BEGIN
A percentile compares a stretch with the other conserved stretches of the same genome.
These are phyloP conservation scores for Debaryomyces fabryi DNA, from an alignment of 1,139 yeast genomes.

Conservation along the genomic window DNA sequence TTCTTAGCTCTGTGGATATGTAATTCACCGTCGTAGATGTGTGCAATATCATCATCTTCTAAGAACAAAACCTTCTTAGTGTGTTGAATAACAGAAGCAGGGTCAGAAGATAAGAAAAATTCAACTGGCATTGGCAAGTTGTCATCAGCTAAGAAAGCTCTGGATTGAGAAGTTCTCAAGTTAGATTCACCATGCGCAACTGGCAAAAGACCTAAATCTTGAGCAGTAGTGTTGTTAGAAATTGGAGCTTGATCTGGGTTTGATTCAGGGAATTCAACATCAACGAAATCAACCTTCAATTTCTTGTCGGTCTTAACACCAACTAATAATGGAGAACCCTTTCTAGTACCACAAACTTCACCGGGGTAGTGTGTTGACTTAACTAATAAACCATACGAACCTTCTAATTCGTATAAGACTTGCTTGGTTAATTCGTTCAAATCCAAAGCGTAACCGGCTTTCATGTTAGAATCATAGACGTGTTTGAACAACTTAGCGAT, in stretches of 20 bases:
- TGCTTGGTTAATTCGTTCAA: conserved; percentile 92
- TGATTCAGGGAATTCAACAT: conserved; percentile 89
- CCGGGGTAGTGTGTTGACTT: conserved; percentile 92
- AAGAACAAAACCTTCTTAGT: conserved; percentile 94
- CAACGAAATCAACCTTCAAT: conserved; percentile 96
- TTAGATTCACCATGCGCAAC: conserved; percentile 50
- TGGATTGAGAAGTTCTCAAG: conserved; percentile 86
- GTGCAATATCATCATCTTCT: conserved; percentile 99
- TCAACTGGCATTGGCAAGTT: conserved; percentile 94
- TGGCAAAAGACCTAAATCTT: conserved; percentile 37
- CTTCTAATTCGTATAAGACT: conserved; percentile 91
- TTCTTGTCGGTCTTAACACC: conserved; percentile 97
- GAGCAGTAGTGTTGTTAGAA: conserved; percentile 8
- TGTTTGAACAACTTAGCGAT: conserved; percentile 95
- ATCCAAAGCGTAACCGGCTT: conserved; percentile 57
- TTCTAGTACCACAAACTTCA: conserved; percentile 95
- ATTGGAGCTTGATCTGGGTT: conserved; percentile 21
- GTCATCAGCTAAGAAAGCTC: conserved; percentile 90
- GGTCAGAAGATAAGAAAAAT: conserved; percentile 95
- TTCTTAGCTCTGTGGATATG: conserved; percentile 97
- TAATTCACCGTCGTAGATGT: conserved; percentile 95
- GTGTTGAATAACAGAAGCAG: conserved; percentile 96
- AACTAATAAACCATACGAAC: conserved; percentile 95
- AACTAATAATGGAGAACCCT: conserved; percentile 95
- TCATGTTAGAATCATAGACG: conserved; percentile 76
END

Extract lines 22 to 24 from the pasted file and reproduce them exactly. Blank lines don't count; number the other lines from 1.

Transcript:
- GGTCAGAAGATAAGAAAAAT: conserved; percentile 95
- TTCTTAGCTCTGTGGATATG: conserved; percentile 97
- TAATTCACCGTCGTAGATGT: conserved; percentile 95